“Clean Food” — the kind grown in/on living soil, minimally processed, eaten closest to the point of harvest, etc. — is part of the solution, not THE solution. Clean food advocates have to squarely recognize a.) the conflicts that exist at the intersection of…
Thanks for sharing this, Chris. It’s so easy to become militant in the defense of anything when you’ve got skin in the game, but this position is the right one. Expensive processes and food are good because they can help set a standard for where higher scale efforts need to get. The reduction of antibiotics and growth hormone in factory meat farming has been driven by the stigma generated by small-scale, expensive producers. It was hard to talk about antibiotics being bad until small, organic farmers started to offer an expensive alternative.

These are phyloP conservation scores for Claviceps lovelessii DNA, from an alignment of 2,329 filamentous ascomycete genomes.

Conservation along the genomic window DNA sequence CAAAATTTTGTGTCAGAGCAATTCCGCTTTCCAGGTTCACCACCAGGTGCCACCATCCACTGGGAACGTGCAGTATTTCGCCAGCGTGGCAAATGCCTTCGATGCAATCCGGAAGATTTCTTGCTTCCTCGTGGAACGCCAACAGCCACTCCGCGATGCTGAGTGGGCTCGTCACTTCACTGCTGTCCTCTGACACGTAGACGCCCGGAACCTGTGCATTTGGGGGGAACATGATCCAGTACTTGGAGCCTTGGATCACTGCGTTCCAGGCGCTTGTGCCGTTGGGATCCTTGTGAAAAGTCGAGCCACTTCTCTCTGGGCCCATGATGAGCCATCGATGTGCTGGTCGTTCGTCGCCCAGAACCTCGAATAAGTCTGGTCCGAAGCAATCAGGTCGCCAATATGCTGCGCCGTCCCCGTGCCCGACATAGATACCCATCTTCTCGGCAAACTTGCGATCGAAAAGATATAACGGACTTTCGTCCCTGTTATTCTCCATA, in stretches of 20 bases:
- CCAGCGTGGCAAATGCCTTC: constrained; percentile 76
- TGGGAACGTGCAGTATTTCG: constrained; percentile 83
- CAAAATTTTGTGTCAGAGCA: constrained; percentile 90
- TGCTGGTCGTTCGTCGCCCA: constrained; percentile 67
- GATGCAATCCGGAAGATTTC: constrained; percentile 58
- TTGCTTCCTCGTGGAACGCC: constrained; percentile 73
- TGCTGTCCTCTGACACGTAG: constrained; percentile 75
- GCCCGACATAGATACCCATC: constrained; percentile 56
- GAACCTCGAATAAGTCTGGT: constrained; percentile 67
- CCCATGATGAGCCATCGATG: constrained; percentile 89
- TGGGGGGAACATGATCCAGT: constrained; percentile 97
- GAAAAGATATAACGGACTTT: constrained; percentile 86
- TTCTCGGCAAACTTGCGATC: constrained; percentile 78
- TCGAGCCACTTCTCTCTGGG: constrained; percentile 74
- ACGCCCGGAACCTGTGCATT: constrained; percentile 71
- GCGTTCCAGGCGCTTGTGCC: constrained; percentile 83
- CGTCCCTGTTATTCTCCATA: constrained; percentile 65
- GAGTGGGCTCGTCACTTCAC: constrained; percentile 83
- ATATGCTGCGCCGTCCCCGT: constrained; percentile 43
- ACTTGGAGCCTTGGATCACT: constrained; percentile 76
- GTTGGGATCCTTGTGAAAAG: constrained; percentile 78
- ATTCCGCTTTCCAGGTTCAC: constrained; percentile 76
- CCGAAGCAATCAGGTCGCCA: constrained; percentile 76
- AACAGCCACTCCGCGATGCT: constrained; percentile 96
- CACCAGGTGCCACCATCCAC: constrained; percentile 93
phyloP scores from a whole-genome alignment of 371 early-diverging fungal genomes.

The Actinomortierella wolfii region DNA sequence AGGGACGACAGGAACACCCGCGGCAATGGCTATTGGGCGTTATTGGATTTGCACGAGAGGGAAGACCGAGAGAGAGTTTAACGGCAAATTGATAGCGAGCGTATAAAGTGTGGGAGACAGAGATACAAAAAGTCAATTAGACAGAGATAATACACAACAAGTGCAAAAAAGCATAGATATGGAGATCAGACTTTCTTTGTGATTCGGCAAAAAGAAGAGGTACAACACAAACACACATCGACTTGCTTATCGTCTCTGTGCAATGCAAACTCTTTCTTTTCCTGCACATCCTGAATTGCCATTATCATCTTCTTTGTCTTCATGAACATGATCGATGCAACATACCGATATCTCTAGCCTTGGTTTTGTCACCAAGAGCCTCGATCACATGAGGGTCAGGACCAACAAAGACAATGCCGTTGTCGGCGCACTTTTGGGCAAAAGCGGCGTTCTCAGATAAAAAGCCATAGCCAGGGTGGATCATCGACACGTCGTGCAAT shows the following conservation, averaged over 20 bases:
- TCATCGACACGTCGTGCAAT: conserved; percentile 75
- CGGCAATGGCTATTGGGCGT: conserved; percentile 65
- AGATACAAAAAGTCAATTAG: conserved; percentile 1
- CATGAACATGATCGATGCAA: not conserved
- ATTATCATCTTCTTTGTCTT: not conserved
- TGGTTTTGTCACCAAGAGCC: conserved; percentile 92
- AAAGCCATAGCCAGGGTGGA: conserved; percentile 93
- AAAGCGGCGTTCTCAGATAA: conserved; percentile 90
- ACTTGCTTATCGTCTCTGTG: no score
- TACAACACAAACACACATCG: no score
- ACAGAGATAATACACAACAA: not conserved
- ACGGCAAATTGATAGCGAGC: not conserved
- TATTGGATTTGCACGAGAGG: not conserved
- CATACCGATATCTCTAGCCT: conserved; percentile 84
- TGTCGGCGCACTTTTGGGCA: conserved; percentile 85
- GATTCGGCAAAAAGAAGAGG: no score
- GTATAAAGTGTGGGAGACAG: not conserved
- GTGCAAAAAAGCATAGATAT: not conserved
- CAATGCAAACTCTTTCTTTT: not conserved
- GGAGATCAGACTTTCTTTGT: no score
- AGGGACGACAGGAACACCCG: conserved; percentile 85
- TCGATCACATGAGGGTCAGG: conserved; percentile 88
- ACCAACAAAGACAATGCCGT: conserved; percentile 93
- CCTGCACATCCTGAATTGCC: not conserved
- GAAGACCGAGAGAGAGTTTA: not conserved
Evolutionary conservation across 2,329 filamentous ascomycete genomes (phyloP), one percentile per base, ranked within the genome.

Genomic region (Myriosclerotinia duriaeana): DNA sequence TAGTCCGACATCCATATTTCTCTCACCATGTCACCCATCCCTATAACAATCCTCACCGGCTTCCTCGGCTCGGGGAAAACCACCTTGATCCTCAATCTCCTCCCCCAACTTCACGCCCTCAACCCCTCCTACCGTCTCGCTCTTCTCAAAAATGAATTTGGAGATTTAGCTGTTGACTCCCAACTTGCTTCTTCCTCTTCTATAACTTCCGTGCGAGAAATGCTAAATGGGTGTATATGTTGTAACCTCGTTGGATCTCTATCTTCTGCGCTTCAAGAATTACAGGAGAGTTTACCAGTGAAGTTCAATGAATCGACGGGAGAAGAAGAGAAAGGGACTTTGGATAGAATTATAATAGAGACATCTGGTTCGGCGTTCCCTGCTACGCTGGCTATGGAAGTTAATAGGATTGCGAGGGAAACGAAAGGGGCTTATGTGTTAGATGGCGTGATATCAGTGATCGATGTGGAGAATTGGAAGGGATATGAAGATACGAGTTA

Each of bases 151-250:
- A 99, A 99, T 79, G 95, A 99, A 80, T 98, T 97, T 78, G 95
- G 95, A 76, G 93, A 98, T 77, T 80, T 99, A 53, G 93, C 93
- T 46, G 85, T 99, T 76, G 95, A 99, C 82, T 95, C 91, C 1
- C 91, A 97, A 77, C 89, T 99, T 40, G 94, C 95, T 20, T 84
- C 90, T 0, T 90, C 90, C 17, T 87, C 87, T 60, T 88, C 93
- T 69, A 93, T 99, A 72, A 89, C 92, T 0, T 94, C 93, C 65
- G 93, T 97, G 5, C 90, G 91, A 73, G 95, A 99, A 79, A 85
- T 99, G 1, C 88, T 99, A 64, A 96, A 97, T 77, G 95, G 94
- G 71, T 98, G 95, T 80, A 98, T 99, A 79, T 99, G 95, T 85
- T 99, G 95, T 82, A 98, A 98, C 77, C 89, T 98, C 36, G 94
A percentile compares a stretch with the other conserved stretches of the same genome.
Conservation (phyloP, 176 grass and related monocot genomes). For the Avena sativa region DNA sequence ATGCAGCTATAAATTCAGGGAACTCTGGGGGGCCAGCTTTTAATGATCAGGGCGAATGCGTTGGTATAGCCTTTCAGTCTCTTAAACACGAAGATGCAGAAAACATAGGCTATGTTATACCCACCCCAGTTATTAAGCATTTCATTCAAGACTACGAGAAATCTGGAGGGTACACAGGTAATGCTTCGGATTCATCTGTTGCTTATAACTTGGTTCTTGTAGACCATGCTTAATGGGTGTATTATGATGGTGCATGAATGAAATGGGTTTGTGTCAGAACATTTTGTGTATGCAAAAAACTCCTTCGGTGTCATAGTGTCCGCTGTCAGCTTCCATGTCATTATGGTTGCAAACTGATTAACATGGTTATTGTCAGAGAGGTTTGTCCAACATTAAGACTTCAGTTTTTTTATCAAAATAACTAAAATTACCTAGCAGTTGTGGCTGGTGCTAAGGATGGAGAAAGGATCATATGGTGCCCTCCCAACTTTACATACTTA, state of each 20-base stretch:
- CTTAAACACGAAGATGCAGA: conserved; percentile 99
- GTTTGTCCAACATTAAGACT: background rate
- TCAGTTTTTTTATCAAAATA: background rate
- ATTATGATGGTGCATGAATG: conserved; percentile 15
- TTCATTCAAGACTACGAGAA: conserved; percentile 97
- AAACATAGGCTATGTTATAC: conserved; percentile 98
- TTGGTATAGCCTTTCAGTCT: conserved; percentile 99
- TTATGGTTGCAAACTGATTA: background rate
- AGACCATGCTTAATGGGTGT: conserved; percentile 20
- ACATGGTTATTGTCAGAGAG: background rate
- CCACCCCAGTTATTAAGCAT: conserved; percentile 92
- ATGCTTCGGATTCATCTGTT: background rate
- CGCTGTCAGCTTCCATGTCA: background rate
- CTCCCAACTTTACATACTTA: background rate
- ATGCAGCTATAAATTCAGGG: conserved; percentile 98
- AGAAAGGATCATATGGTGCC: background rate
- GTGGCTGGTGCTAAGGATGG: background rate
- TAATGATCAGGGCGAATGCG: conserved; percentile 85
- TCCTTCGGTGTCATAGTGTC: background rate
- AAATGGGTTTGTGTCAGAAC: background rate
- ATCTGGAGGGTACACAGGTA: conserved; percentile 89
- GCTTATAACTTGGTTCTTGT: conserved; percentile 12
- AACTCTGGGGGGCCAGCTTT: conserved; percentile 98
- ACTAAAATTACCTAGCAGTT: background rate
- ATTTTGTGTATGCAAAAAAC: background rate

We all need to be less militant in demanding that our way is the best way and shoot to make good options available to more people. It may be a long, slow change of consumption habits or some revolutionary technique that suddenly emerges from a lab. Maybe it’s a mixture of both. But throttling each other over absolutist positions won’t help a hungry kid in the inner city or rural America have a healthier dinner tonight.